But, at this stage of the proceedings, “the Court is concerned only with whether a definable group of similarly situated plaintiffs exists.” Warren v. Twin Islands, LLC, No. 1:11-CV-00098-BLW, 2012 WL 346681, at *2 (D. Idaho Feb. 2, 2012). Thus, “in making a determination in whether to conditionally certify a proposed class for notification purposes only, courts do not review the underlying merits of the action.” Colson, 687 F.Supp.2d at 926.

         II. Analysis

         The Plaintiffs in this case request conditional certification for “all contact center sales agents, ” including “IMRs and ISRs and/or employees with the same or similar job duties as the Plaintiffs who were employed or are employed at the Arizona location.” (Doc. 12 at 2.) In support of this, the Plaintiffs submitted a number of exhibits, including declarations from each named Plaintiff, a declaration from a potential plaintiff, Ms. Renee Ruggiero, email correspondence between Ms. Ruggiero and Plaintiff's counsel, and an organizational chart from February 2015. (Doc. 13-1.) The Plaintiffs also provided a model Notice form to be distributed amongst potential plaintiffs should the Plaintiffs succeed in obtaining conditional certification.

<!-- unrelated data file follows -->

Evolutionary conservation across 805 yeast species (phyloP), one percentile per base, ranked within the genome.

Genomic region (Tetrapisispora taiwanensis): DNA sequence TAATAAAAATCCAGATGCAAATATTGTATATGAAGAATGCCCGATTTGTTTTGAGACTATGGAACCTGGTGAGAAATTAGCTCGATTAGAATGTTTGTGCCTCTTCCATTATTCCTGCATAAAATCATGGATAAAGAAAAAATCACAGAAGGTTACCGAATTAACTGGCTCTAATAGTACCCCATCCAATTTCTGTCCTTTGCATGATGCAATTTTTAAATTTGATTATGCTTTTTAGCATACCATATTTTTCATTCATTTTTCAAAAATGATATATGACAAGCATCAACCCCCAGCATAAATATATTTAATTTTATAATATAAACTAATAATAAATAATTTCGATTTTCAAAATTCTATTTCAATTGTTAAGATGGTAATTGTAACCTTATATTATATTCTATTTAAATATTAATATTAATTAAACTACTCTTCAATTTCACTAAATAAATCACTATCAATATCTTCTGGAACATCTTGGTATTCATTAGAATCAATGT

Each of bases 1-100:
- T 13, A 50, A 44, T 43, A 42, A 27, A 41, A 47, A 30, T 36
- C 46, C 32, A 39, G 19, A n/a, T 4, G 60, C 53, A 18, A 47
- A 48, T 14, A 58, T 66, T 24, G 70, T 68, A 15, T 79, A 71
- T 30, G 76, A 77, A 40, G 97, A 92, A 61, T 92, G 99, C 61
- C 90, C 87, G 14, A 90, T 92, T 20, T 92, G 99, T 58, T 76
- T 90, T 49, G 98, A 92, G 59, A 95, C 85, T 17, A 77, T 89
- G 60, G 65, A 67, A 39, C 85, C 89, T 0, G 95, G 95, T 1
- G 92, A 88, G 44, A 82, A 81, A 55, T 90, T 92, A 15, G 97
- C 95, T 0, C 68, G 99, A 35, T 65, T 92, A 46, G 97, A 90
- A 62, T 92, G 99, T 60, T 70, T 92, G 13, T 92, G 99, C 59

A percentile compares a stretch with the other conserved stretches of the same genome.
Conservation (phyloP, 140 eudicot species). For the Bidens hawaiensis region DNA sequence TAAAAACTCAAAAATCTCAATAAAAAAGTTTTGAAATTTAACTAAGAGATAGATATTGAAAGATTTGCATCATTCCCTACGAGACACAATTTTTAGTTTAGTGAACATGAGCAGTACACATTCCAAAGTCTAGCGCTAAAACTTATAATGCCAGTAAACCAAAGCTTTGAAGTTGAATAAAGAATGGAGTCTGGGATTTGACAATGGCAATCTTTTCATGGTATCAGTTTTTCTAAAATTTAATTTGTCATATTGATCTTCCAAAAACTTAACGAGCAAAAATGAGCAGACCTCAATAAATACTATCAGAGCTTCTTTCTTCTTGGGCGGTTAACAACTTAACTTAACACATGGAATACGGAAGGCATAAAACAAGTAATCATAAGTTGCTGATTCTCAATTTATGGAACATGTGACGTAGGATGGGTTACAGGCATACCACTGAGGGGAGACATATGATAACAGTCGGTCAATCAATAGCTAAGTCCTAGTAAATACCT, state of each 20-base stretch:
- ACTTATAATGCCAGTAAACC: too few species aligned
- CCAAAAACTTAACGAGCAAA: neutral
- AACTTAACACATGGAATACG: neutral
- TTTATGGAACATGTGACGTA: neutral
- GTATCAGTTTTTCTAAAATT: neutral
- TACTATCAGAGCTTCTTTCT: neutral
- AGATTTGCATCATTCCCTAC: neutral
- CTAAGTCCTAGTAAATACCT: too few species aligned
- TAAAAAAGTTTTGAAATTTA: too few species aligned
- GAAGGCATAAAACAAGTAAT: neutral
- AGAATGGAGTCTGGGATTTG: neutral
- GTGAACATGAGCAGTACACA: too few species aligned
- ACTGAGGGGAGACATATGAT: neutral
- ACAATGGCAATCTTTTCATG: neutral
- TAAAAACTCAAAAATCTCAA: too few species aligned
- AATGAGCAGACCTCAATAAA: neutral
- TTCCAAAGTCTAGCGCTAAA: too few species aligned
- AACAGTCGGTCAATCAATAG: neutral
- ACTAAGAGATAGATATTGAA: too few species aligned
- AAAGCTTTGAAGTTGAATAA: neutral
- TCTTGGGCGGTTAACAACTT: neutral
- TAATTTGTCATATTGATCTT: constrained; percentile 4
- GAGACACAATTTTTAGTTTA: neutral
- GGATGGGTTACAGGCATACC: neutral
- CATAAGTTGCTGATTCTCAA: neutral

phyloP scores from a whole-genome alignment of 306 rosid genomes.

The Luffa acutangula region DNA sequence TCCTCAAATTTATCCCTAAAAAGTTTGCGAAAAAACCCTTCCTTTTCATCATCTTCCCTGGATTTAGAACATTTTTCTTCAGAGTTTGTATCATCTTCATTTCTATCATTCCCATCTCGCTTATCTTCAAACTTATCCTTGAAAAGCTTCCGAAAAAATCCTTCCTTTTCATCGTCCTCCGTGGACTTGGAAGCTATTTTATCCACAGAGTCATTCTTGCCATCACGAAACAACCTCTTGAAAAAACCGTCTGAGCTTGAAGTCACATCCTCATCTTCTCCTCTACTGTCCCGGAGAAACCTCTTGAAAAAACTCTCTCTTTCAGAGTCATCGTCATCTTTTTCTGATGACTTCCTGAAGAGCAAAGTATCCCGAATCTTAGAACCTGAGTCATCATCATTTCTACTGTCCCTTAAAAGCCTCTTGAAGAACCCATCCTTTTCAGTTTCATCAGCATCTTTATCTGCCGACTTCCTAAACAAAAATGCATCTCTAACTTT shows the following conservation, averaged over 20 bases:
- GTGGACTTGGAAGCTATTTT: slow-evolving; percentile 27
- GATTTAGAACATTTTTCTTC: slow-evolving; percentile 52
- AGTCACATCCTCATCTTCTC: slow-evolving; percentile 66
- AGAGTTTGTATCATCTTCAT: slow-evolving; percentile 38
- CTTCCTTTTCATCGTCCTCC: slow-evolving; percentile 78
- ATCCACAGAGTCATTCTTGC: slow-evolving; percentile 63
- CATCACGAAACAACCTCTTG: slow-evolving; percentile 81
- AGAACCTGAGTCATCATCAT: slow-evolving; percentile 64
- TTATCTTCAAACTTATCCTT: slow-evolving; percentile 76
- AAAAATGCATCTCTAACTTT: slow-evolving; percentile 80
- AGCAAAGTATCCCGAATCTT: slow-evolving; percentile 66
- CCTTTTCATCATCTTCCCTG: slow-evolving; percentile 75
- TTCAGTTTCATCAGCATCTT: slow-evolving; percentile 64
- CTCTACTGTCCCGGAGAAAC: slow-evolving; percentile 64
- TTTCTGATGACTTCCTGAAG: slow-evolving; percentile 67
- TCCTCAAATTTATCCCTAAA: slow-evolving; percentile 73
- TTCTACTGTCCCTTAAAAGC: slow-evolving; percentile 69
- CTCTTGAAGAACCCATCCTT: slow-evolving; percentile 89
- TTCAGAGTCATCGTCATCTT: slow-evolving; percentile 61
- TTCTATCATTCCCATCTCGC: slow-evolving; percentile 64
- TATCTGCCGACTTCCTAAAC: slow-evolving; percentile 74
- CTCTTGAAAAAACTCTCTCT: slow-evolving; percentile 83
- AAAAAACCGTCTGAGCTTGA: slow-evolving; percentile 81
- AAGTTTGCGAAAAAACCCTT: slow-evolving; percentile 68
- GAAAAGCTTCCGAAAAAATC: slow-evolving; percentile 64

The declarations submitted by the Plaintiffs are sufficient to show that IMRs and ISRs “were together the victims of a single decision, policy, or plan” by the Defendant to misclassify certain employees as exempt under the FLSA. Thiessen, 267 F.3d at 1102 (internal quotation and citation omitted). The declarations establish that each of the named Plaintiffs, as well as Ms. Ruggiero, worked at Televerde's Phoenix office and held similar positions. Ms. Brown and Ms. Leggett's responsibilities as IMRs included performing online research, contacting potential customers, taking and communicating notes to team members, and establishing activity logs. (Doc. 13-1 at 2, 5.) Throughout their respective time at Televerde, both Plaintiffs were classified as exempt employees and therefore did not qualify for overtime pay, despite working more than forty hours a week.[2] (Id.) Both Plaintiffs also affirmed that other IMRs in the Phoenix office performed similar duties, and were also denied overtime pay. (Id.) In support of this, a potential plaintiff, Ms. Ruggiero, filed a declaration affirming that she was also an IMR, and she shared the same responsibilities as Ms. Leggett and Ms. Brown, and she was also denied overtime pay. (Doc. 13-1 at 10.) The other ...